Remedial education is actually inexpensive for the colleges – because institutions don’t use regular faculty for the courses, and the technology required is cheap. A study by the Board of Regents in Ohio — one of the few states that actually have cost data for remedial education — found that although 38 percent of incoming freshmen were taking remedial coursework. This translated to only 5 percent of actual full-time students, and around 3.6 percent of undergraduate instructional costs. That doesn’t mean remedial education is cost-effective for states or students who waste their time and money on something that’s not working. But the financial incentives are all in the wrong direction, rewarding institutions for cycling students through, rather than completing a degree…

Myth 5: Maybe Some Students are Just Not College Material

The most insidious of myths is the notion that some students may not be college material. After all, as this myth goes, students who are not college-ready may not possess the motivation, interest and wherewithal to succeed. These students should just learn a trade and move on. This ignores the reality that some postsecondary education is the ticket to the middle class, and that many students go to college to get the knowledge and skills needed to move into a trade. They need to have the basic skills in reading, math and writing to do that, even if they don’t want to go on to get a four-year degree…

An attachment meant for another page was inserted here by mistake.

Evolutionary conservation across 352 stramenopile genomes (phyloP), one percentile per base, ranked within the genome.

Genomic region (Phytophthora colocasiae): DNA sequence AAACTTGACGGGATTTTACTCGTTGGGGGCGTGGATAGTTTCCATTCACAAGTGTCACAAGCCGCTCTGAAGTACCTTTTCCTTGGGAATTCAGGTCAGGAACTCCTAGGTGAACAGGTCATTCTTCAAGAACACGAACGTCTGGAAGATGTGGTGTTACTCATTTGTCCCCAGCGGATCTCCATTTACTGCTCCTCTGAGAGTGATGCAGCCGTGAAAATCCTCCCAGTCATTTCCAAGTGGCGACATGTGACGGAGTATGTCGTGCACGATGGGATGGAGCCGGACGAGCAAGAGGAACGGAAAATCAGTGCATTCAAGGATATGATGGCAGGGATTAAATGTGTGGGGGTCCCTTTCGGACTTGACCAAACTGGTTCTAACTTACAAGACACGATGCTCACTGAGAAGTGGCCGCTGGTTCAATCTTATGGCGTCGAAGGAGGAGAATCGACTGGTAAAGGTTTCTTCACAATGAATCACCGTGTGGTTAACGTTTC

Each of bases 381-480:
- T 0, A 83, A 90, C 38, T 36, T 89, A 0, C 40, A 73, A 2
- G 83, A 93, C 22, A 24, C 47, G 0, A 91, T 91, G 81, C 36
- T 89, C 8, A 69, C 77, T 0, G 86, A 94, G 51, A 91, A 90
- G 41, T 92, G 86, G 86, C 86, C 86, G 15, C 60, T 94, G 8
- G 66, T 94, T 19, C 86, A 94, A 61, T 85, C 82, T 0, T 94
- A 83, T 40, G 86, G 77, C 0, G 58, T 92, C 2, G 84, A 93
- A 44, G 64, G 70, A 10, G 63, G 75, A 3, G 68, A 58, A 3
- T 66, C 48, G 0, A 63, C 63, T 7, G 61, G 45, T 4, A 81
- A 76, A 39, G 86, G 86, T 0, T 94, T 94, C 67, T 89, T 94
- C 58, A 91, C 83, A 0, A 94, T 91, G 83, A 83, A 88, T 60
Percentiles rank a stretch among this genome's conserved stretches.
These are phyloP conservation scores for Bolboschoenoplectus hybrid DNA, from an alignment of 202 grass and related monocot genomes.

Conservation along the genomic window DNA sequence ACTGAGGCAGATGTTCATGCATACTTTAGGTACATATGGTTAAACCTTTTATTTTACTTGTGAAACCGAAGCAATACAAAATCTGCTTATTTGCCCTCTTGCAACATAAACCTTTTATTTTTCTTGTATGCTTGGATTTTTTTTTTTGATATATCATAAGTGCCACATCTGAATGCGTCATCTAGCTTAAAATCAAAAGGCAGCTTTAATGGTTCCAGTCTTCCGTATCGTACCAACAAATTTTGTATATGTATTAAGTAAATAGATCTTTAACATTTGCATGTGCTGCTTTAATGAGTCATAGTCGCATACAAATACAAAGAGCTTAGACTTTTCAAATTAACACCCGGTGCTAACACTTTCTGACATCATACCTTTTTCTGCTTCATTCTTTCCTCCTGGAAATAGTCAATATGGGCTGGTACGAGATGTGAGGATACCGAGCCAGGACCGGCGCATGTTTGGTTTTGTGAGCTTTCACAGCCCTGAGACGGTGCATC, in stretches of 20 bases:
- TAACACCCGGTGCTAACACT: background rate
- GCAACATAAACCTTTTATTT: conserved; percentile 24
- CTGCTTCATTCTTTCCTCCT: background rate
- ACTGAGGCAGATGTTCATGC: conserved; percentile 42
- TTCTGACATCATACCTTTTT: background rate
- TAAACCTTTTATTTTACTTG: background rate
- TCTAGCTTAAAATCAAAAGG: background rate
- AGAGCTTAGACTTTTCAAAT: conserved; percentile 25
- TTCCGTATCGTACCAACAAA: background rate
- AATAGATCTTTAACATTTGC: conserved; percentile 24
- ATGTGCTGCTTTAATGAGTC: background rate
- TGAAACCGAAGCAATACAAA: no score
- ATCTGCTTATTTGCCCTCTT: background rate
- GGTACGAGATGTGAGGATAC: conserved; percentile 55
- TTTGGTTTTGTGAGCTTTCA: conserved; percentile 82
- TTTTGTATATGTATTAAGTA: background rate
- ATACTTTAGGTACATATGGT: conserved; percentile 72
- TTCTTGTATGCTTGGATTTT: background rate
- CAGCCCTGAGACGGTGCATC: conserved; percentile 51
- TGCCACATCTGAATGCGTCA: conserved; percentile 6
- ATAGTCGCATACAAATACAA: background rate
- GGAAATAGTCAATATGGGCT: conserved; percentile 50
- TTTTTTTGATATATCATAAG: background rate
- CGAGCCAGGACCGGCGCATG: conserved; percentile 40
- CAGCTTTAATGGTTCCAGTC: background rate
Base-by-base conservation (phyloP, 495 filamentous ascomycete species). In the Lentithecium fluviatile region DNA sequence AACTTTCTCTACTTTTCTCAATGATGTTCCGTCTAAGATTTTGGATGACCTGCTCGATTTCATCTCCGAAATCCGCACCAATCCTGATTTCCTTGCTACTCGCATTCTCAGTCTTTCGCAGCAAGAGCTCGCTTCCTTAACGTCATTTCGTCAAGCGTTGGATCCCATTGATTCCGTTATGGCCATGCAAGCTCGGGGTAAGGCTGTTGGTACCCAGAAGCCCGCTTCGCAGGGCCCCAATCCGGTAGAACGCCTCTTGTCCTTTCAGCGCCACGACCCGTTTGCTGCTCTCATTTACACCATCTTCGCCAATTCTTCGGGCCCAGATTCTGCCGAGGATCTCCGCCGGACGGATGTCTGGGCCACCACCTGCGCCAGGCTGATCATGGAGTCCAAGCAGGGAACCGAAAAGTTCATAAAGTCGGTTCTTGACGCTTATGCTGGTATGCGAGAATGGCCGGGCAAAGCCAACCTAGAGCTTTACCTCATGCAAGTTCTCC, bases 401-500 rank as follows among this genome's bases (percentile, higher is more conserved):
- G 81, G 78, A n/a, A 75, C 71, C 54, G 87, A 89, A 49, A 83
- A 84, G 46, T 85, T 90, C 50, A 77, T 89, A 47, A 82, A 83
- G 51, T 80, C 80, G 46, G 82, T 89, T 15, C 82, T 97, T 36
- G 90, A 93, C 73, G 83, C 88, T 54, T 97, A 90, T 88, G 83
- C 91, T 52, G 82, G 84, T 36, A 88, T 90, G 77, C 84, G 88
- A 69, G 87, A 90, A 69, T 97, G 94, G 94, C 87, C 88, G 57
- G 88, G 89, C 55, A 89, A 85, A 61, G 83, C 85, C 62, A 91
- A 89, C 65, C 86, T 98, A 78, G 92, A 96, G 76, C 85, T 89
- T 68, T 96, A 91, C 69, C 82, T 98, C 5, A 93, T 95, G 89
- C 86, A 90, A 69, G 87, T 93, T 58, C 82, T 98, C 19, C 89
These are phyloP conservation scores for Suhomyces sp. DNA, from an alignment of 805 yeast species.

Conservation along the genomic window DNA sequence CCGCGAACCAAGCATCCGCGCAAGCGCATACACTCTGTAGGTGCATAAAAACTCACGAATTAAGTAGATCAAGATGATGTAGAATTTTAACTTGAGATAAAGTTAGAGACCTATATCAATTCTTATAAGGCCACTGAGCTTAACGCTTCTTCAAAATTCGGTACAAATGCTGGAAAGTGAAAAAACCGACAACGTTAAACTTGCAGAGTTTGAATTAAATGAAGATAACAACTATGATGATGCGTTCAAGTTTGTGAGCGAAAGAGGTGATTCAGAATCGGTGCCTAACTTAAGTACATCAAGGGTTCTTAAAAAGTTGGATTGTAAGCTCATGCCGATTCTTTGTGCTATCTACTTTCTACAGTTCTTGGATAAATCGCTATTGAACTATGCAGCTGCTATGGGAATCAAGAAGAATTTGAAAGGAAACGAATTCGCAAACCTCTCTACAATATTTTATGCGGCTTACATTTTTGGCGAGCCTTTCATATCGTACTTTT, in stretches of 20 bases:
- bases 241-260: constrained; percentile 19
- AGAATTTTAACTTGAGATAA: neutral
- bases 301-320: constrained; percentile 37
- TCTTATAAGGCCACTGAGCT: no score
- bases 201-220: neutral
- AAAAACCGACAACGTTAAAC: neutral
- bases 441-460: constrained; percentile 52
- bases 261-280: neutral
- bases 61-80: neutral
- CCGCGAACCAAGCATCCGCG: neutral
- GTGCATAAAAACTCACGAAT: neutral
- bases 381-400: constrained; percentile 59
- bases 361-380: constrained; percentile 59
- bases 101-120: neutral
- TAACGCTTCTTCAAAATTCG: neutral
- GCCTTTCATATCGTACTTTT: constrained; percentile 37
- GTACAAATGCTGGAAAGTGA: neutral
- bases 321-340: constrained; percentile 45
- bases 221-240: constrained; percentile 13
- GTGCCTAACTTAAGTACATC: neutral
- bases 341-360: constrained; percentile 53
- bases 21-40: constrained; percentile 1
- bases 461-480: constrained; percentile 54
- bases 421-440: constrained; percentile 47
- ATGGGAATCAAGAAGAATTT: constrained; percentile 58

Moreover, new research by Anthony Carnevale and Stephen J. Rose shows that college has benefits for employers who hire people like cashiers and construction workers, plumbers and police officers. These workers make more money than their non-college educated peers, and contribute more to their organizations by innovating and solving problems. So the benefit goes to the organization and to the individual.

The lack of clear college-ready standards, poor assessment practices, the lack of customized learning options and the cost in time and money to students make it clear that postsecondary institutions are not committed to ensuring the success of millions of students who seek a college credential.

K-12 education must not only prepare students by teaching basic skills, but they must prepare students for training after high school, either college or vocational. There should not only be a solid education foundation established in K-12, but there must be more accurate evaluation of whether individual students are “college ready.”


States Push Remedial Education to Community Colleges

What are ACT’s College Readiness Benchmarks?

Dr. Wilda says this about this about that ©

7 Responses to “Remedial education in college”